By Jennifer Wright Knust
Part II: Biblical Sexuality
In the Bible, sexuality is a matter of roles, property rights, and male dominance, not fixed biological predispositions. Heterosexuality, homosexuality and sexual orientation–the buzzwords of current debates–are never mentioned at all. Instead readers are invited to seek a return to primal androgyny, to conform to particular sexual roles, and to augment their fertility with circumcision.
Those looking to define biblical sexuality often turn to the two creation stories at the beginning of Genesis for their pronouncements, but even these stories disagree. In the first, God creates the human person all at once on the sixth day, both male and female. In the second, Adam is created, then the animals, and then the female, who is formed from his rib. But if God created humankind at once, male and female, then why was there a need to create the female a second time in the garden? Ancient interpreters offered a novel solution to this discrepancy: the first human person was androgynous, possessing the genitals of both sexes, but then God cut this person in two while s/he was dwelling in Eden. The original divine plan for the human person was therefore two sexes in one body, not two sexes. Genesis links the sexual impulse to the loss of this complete, two-sexed body: “Therefore a man leaves his father and mother and clings to his woman, and they become one flesh.” Longing to reunite with what he has lost, the man clings to the woman. Female sexual desire, however, comes later, and is described as a punishment. After the first couple is expelled from the garden, God tells the woman that she will desire her man and bring forth children for him in pain. In a world where childbirth was dangerous, perhaps the biblical writers were acknowledging what they had in fact observed: female desire was a source of risk, not blessing. Read this way, the Genesis creation stories portray sexual intercourse as a stopgap measure until such time as androgyny and paradise are restored.
Adopting a different perspective, biblical laws view sexuality as a matter of male property rights. According to the Sinai covenant, Israelite men should be careful to penetrate only certain bodies and thereby avoid wasting their semen on an unproductive union. More specific instructions in Leviticus command men to avoid sex with menstruating women, the wives of other Israelites and certain female relatives. After all, none of these women are capable of bearing legitimate children. Leviticus also identifies penetration of an Israelite man as a problem, since making a “woman” of a free Israelite violates this man’s body. The writers of 1 and 2 Samuel disagree, however, presenting a sexual relationship between men positively, as productive of God’s will. Telling the story of the rise of the Davidic monarchy, these writers imply that Jonathan was beloved by David as a “wife.” Since David was “man” to Jonathan’s “woman,” it was wholly appropriate for the shepherd to become king in place of his friend, despite the fact that Jonathan was heir to the throne.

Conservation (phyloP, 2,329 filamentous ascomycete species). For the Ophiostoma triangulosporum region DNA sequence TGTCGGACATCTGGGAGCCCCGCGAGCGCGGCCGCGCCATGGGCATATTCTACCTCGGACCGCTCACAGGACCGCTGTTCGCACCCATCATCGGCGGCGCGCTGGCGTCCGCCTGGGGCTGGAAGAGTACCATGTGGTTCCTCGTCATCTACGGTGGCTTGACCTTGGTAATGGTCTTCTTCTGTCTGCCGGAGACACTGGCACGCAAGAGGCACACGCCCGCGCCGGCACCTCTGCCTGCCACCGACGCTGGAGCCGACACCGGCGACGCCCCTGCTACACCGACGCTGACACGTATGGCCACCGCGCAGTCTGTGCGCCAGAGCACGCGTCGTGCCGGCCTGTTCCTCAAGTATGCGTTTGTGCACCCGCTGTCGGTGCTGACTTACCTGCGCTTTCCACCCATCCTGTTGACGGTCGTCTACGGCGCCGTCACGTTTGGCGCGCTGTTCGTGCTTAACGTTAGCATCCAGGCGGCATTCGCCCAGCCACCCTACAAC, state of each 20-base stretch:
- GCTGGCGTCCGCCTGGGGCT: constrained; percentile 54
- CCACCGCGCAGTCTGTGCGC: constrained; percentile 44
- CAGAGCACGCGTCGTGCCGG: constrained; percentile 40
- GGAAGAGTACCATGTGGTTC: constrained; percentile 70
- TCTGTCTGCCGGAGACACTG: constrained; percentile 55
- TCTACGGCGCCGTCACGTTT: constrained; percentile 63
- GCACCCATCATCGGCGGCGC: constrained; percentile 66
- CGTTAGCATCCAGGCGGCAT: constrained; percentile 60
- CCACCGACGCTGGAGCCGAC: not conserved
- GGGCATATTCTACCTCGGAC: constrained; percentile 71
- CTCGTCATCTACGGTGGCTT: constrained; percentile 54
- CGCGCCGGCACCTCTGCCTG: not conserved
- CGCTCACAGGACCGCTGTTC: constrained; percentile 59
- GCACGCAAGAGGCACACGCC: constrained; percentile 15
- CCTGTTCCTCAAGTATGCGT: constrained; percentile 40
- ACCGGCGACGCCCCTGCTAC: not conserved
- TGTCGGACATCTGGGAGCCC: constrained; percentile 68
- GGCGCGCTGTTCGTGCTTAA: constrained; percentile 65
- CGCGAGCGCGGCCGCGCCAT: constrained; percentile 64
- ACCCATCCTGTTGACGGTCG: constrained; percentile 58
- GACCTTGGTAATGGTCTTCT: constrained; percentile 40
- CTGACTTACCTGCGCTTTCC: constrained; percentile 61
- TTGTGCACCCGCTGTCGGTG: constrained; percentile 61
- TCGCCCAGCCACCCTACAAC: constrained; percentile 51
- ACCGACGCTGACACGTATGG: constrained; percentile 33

New Testament writers also define sexuality as a matter of who penetrates whom, and under what circumstances. To Paul, “natural” sex involves the penetration of a female body by a man, a principle that he applies throughout his letters. Warning men that they must not place their “members” within prostitutes, other men’s wives, or female relatives, he describes same-sex desire as a symptom of idolatry, which is an “unnatural” form of worship that inevitably leads to “unnatural” sex. The author of the Gospel of Matthew also focuses his sexual ethics on male genitalia, recalling a surprising teaching of Jesus. When asked a question about marriage and divorce, Jesus replies by instructing his disciples to consider voluntary castration: “There are eunuchs who have been so from birth, and there are eunuchs who have been made eunuchs by others, and there are eunuchs who have made themselves eunuchs for the sake of the kingdom of heaven” (19:11-12). Interpreted as an endorsement of celibacy by most early Christians, some nevertheless took this saying literally, to the point that the canons of the Council of Nicaea sought to stamp out self-castration among the clergy.
If Matthew recommends castration, other biblical books insist on circumcision, interpreted as a form of fertility enhancement. Thus, immediately after removing his foreskin, the ninety-nine year old Abraham is able to father Isaac with barren Sarah. Preparing to enter the land of Canaan, the entire Hebrew army is re-circumcised, presumably so that God would take their side in battle and then enable them to repopulate the land with their descendants. Leviticus compares the pruning of fruit trees to the pruning of Israelite penises, both of which are made more productive in the process. Pruning trees and waiting for fruit to mature, like pruning away foreskins, increases fertility in the land by bringing forth fruitful fruit trees and fruitful men.
Clearly the Bible offers a number of fascinating teachings about human sexuality. Still, no biblical passage describes sexual impulses as a matter of orientation. Working within a very different set of assumptions about the significance of sex, the Bible says nothing about sexuality as currently conceived.
Tomorrow: Part III, Biblical Desire
Jennifer Wright Knust is an Assistant Professor of Religion at Boston University and has received fellowships and awards from the American Association of University Women, the American Council of Learned Societies, and the Radcliffe Institute for Advanced Study. An ordained American Baptist pastor, she holds a doctorate in Religion from Columbia University and a Masters of Divinity from Union Theological Seminary in New York. She is the author of Unprotected Texts: The Bible’s Surprising Contradictions About Sex and Desire.